According to the account which he gave to the Hebrew writer, Reuben Brainin, less than a year before his death, Herzl was attracted to the Messiah legends of the Jews from early adolescence. At the age of twelve, he had a “wonderful dream,” which he recounted as follows:
The King-Messiah came, a glorious and majestic old man, took me in his arms and swept off with me on the wings of the wind. On one of the shining clouds we encountered the figure of Moses. The features were familiar to me out of my childhood in the statue by Michelangelo. The Messiah called to Moses: “It is for this child that I have prayed!” And to me he said: “Go and declare to the Jews that I shall come soon and perform great wonders and great deeds for my people and for the whole world!” 19
Shortly after this dream Herzl read a popular science book which presented electricity as the new King-Messiah which would liberate the nations and all mankind from servitude. At first he was indignant but then he began to wonder if electricity might not be the promised redeemer and decided to become an engineer—a childhood ambition which he never fulfilled. What is striking in this dream is the strong identification with Moses, with the Exodus from Egypt and technological advances that could totally transform the lives of humanity. It is precisely such a fusion of tradition and modernity, the idea of a new Jewish exodus and the Promethean redemption of mankind through the Zionist enterprise, that provided the élan vital of Herzl’s project.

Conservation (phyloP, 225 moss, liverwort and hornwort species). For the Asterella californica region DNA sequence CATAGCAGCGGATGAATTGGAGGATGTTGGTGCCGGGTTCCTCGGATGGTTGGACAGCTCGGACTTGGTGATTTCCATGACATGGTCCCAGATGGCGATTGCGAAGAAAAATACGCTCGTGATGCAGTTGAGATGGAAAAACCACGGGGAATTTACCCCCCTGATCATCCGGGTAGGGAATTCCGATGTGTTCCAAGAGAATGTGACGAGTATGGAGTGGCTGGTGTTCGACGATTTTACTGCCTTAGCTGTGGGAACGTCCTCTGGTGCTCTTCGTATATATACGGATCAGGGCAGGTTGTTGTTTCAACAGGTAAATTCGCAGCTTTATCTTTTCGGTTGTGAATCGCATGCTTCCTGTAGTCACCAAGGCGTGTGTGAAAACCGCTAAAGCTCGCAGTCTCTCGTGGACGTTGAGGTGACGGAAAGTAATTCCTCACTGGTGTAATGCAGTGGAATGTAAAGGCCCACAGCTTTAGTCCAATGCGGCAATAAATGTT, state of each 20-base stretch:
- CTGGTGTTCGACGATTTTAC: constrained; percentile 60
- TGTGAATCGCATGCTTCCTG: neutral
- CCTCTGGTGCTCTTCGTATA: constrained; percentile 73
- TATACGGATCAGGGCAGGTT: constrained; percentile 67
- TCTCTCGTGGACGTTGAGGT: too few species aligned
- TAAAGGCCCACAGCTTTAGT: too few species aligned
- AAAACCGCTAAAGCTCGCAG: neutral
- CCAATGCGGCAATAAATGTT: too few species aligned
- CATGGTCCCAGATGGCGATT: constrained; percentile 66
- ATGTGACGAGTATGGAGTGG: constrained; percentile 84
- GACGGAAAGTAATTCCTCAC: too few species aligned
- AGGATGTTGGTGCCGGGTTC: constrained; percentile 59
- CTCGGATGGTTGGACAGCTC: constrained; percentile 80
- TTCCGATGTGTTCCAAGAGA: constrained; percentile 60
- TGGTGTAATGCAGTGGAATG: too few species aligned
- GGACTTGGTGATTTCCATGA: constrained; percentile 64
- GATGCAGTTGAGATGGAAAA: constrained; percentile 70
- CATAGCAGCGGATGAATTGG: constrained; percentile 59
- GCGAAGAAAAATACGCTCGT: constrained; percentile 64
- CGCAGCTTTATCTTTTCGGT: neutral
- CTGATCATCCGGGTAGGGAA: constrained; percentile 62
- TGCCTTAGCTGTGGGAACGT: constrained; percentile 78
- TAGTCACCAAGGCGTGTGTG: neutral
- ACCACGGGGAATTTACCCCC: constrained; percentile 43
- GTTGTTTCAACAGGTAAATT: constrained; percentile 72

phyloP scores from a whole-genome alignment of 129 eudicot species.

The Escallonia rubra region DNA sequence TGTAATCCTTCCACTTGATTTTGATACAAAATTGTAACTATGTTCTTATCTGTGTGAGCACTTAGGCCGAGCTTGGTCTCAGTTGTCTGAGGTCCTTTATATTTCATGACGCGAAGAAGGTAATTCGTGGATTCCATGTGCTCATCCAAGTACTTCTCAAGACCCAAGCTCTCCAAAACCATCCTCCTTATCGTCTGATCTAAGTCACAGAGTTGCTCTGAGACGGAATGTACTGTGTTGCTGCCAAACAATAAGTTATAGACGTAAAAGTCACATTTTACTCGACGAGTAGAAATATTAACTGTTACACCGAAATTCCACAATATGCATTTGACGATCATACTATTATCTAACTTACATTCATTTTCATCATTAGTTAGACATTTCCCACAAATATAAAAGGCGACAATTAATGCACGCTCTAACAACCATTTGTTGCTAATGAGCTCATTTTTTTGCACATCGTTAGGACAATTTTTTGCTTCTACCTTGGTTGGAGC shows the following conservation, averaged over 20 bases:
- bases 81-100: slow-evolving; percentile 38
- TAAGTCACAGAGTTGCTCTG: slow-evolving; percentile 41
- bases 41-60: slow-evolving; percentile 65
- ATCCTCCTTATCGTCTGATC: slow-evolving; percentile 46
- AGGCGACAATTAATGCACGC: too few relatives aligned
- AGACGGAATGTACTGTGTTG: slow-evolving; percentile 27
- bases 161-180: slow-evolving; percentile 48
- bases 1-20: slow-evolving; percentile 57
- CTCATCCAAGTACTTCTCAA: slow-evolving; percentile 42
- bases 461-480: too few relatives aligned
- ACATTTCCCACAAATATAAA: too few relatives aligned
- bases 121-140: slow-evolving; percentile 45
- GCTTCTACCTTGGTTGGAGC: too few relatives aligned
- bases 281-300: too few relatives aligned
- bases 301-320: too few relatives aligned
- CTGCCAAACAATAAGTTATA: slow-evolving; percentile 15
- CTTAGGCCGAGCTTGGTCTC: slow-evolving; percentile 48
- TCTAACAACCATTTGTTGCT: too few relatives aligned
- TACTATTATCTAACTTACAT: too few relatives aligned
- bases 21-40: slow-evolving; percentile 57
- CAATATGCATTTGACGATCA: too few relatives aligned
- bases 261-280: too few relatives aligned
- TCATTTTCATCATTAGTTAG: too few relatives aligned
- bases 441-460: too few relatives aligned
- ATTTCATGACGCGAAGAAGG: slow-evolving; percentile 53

Such essays are passed to BackChannels along with the day’s feed in news. Although so much reading online makes for a fragmented educational and informational experience, the fragments, when they are true — valid and reliable — do come together in three-dimensional mosaic. The Torah, commentaries, histories far and near, and current events test each sentence.
Are dreams such as that of the “King-Messiah” poppycock?
Having attained and age in which cynicism and skepticism greet sentimentality too often, the BackChannels editor might say, “Probably so”, but let’s see where it goes. However, the sentence, “It is precisely such a fusion of tradition and modernity, the idea of a new Jewish exodus and the Promethean redemption of mankind through the Zionist enterprise, that provided the élan vital of Herzl’s project” has its weight supported by Israel’s exuberant contributions to the world in the creation and manufacturing of the broadest spectrum of new and continuously improved technologies.
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